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    Rural salvation


    Tiina Peuna ● July 8, 2020

    During the lockdown, I spoke with Rafael Pérez Evans about the urban-rural divide and the violence related to it. How can we shift towards a more cooperative system of solidarity, not just with other humans, but also towards animals, plants, soil, and the biosphere as a whole? Instead of extracting and consuming, how do we transition towards a circular metabolic system?

    TP — Tell me about Southern Spain and how growing up there affected you moving towards art?

    RPE — I grew up in a town in southern Spain near Malaga. I’m half Spanish and half Welsh, and on the Spanish side, my ancestry were farmers and agronomists; land workers. They had various cultivations of lemon trees, oranges, and later avocados. I was involved with the land, and as a queer person, that relationship was always very complex and sometimes difficult. When I started arriving at a place of having a sexuality that was different from the common of the place I grew up in,I felt that the rural landscape and town I lived in didn’t have much space for me. It was a relationship between loving the land and also hating it for its conservatism.

    TP — What about London, what’s the role of the city as a physical context in your practice?

    RPE — London is a site I always come back to. It’s complex because the idea of London was always a kind of queer utopia for me. My idea was that I would come here and be free, become this sort of emancipated gay, which in the end didn’t quite work out . This promise of metropolitan freedom got sold to me - or rather, I bought into it. So that’s where I’m at now, waking up from a long metropolitan hangover and thinking about what’s really happening in the city , but more importantly . what’s missing, what ways of being am I missing.I don’t want to say London is an unkind place, because it’s generous in some ways. However, there’s also something lost in the city; it’s very fast-paced, the exchange is usually transactional. There’s not that much time outside business time.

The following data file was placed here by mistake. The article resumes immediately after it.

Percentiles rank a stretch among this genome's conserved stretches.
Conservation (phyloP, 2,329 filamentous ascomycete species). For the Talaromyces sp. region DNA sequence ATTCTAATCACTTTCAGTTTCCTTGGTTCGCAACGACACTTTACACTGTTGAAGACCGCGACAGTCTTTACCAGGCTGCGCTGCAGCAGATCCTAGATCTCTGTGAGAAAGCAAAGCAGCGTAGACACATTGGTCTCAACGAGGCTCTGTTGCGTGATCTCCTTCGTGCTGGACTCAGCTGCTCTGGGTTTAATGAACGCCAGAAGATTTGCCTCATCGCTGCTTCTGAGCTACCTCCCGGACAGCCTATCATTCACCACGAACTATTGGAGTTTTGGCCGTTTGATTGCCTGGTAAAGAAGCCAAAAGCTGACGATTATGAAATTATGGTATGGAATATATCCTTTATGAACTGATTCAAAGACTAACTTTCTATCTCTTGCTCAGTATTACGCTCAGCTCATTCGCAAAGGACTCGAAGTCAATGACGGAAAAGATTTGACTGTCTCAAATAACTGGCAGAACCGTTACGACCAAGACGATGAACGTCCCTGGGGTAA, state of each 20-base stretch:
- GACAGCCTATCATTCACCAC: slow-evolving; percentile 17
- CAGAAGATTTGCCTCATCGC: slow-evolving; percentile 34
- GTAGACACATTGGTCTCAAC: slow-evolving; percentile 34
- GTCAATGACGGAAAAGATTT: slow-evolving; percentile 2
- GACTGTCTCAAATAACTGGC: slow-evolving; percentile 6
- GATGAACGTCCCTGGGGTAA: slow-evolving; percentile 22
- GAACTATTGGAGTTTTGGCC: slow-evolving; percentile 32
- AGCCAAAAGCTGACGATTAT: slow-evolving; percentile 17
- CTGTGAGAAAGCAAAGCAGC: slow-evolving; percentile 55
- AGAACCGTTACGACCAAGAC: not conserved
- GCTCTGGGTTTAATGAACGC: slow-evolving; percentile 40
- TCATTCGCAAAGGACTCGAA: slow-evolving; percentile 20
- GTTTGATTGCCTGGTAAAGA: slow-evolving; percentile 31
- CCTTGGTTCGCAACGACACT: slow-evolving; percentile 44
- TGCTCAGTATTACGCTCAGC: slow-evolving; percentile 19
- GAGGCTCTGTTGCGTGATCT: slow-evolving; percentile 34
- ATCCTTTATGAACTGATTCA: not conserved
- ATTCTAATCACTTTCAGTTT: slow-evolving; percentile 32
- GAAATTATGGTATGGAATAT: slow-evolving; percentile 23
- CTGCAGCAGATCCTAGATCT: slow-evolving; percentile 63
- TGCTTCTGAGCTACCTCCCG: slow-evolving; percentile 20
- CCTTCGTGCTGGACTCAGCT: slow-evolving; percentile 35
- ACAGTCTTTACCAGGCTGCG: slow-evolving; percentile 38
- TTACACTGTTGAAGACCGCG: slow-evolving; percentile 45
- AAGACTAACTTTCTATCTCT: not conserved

Especially in the past ten years since I left London and then came back, that issue has become quite concentrated. There is an issue of how precarity in the city creates more business like relations - and business relations are cold by nature. Kindness is really important - in terms of just being able to exist in the world. That’s becoming more and more important the older I get, and the more I think about the difficulties and complexities of the city, and what it is that I want that’s not here. It’s a big question for me if being a cosmopolitan gay is ever going to be enough.

    TP — Can you tell me about the origin of the images of farmers’ protests in these works? What is the origin and context of these images?